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    • "Some clinicians have expressed skepticism about these findings (Rasmussen). Such skepticism may reflect insufficient appreciation of the importance of randomized data as opposed to observational data, and insufficient knowledge of prior studies regarding the nature of rapid cycling bipolar disorder, as found in the standard text in the field (Goodwin and Jamison, 2007), prospective outcome studies (Schneck et al., 2008), and comprehensive review articles (Baldessarini et al., 2008). In bipolar disorder—including rapid-cycling—depressive episodes are more frequent and lengthy than manic episodes (e.g., Nierenberg et al., 2010). "
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    ABSTRACT: The use of antidepressants in rapid-cycling bipolar disorder has been controversial. We report the first randomized clinical trial with modern antidepressants on this topic. As part of the Systematic Treatment Enhancement Program for Bipolar Disorder (STEP-BD) study, we analyzed, as an a priori secondary outcome, rapid cycling as a predictor of response in 68 patients randomized to continue vs. discontinue antidepressant treatment, after initial response for an acute major depressive episode. Outcomes assessed were percent time well and total number of episodes. All patients received standard mood stabilizers. In those continued on antidepressants (AD), rapid cycling (RC) subjects experienced 268% (3.14/1.17) more total mood episodes/year, and 293% (1.29/0.44) more depressive episodes/year, compared with non-rapid cycling (NRC) subjects (mean difference in depressive episodes per year RC vs. NRC was 0.85±0.37 (SE), df=28, p=0.03). In the AD continuation group, RC patients also had 28.8% less time in remission than NRC patients (95% confidence intervals (9.9%, 46.5%), p=0.004). No such differences between RC and NRC subjects were seen in the AD discontinuation group (Table 1). Analyses within the rapid-cycling subgroup alone were consistent with the above comparisons between RC and NRC subjects, stratified by maintenance antidepressant treatment, though limited by sample size. In an a priori analysis, despite preselection for good antidepressant response and concurrent mood stabilizer treatment, antidepressant continuation in rapid-cycling was associated with worsened maintenance outcomes, especially for depressive morbidity, vs. antidepressant discontinuation. Copyright © 2015 Elsevier B.V. All rights reserved.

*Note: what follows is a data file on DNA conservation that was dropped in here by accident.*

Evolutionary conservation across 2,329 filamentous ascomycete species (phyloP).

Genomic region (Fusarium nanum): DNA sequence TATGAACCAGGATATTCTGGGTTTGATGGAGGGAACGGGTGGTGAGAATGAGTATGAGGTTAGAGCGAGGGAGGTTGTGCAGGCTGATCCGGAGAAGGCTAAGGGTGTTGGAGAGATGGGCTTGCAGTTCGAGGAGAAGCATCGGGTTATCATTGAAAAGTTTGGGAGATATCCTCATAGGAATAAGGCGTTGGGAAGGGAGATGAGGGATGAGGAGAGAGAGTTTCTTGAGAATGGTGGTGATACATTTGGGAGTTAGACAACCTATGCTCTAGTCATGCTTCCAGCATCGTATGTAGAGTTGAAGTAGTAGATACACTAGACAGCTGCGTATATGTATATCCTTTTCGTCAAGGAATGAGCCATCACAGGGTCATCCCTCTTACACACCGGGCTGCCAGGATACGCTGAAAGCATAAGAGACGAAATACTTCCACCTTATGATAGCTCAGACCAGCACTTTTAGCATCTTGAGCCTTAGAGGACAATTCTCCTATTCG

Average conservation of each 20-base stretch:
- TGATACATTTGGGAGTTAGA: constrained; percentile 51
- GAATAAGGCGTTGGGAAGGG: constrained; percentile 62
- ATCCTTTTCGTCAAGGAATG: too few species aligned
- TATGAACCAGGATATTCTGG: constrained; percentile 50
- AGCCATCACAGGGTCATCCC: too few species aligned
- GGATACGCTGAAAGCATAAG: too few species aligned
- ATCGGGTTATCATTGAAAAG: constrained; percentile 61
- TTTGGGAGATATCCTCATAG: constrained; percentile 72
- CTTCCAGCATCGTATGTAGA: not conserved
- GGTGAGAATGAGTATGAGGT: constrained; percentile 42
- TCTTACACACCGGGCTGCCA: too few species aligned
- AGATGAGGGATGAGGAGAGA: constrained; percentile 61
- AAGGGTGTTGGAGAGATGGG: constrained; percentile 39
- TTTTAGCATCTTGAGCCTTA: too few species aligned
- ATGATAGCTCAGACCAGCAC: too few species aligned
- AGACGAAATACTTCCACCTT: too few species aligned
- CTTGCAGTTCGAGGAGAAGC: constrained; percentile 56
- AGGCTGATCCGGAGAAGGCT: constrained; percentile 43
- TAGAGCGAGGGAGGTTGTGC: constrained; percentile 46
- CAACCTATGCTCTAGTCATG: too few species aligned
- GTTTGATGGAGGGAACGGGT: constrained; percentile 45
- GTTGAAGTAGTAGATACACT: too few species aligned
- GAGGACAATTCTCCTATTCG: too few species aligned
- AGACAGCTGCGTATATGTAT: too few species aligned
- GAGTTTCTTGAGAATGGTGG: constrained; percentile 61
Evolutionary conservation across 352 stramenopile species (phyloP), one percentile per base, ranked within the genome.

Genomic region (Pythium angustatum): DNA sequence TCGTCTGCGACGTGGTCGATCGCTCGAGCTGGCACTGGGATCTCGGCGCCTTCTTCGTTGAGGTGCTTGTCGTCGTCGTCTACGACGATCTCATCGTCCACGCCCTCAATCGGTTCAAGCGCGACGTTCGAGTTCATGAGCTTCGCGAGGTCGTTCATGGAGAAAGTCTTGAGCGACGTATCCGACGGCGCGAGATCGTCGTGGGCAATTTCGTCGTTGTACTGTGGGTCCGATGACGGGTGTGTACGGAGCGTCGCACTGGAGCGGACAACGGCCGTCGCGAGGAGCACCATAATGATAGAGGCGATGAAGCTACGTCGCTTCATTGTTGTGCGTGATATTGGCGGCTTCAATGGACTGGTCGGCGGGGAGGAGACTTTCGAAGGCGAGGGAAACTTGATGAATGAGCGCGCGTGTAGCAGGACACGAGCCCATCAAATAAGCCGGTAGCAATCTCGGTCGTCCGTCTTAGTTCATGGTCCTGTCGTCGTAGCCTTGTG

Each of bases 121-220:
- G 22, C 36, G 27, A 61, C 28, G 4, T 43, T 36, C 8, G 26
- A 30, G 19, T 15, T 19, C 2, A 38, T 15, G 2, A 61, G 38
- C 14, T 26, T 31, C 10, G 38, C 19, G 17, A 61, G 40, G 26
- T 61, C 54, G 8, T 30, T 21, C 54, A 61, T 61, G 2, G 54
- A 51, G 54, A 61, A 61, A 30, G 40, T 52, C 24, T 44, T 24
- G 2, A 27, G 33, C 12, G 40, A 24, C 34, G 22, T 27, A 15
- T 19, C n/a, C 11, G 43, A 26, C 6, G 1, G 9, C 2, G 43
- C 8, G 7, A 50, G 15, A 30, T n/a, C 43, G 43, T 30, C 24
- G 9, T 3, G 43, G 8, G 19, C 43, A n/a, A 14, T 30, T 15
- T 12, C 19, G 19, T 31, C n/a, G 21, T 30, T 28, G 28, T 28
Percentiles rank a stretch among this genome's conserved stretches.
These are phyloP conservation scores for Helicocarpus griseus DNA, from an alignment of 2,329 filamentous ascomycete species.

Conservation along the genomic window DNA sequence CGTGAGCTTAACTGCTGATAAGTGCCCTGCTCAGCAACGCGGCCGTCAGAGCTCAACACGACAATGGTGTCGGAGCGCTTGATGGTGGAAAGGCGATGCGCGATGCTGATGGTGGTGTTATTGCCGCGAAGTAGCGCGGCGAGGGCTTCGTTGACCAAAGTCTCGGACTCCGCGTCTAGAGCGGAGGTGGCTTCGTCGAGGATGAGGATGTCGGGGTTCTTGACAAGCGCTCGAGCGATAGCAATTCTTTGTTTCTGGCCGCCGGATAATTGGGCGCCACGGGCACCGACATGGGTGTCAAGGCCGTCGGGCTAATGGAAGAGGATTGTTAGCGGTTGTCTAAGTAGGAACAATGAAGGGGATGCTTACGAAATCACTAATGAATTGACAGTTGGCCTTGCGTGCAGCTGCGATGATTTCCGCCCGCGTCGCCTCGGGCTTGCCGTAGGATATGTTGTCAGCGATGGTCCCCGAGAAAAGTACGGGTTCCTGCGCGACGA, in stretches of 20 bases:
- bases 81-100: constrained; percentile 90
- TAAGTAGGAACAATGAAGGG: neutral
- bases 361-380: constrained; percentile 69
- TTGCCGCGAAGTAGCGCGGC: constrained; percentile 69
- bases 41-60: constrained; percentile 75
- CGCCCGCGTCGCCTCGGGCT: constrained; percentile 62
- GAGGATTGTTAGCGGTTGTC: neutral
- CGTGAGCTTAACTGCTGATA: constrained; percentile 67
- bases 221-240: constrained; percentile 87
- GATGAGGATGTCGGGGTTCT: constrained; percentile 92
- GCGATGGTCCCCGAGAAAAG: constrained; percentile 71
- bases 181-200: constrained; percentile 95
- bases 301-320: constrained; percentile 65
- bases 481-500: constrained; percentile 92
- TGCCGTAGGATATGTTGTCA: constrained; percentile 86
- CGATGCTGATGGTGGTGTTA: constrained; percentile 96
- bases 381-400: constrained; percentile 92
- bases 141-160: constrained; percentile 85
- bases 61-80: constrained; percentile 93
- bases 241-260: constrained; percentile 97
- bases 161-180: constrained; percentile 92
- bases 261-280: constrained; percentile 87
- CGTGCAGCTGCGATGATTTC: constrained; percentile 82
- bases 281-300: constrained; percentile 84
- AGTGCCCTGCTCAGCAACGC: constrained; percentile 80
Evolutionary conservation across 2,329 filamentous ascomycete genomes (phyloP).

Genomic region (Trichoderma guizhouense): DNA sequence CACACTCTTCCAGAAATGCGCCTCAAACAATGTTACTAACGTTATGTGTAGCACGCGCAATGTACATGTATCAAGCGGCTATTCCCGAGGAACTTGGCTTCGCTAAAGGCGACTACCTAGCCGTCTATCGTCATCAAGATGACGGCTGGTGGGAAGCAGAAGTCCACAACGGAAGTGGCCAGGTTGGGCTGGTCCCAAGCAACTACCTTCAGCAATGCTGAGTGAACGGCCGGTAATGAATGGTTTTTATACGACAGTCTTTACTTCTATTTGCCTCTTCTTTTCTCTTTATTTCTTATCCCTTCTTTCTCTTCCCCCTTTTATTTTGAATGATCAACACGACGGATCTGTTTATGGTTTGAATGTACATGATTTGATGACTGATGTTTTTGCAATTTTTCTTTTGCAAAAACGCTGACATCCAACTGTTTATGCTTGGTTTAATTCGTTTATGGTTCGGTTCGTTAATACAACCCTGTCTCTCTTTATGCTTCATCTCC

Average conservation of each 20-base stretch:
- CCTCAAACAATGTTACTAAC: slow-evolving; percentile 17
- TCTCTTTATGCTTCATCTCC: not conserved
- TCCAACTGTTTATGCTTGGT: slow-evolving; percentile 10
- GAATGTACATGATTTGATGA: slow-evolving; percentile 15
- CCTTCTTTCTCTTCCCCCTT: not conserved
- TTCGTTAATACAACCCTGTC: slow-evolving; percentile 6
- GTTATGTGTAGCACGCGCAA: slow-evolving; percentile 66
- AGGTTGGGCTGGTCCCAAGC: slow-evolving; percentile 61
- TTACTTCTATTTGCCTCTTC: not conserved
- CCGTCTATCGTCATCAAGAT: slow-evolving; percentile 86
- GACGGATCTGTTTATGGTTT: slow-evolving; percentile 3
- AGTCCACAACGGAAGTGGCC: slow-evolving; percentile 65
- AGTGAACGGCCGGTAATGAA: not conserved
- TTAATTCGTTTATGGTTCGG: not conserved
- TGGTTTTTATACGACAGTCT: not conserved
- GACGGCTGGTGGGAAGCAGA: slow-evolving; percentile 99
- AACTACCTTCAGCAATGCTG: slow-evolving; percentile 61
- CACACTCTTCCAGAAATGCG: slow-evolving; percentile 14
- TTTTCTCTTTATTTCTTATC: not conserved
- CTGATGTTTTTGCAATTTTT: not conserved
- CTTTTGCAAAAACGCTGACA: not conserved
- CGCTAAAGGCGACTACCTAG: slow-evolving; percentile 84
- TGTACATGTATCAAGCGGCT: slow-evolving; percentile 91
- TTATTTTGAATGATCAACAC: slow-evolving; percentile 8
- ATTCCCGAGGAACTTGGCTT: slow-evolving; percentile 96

Journal of Affective Disorders 06/2015; 184. DOI:10.1016/j.jad.2015.04.054 · 3.38 Impact Factor
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    • "Antidepressants in bipolar depression 1677 Goldberg et al., 2007 ; Sachs et al., 2007 ; Ghaemi et al., 2008, 2010 ; Baldessarini et al., 2010d ; Frye et al., 2011). Evidence for prophylactic effects of sustained antidepressant treatment, even in non-bipolar recurrent depressive illnesses, remains limited and ambiguous, with risk of confounding effects of discontinuing ongoing antidepressant treatment (Altshuler et al., 2003 ; Baldessarini et al., 2007a, 2008, 2010c ; Vieta, 2008 ; Vö hringer and Ghaemi, 2011 ; Baldessarini, 2013). "

    03/2015; 13(1):102-112. DOI:10.1176/appi.focus.130119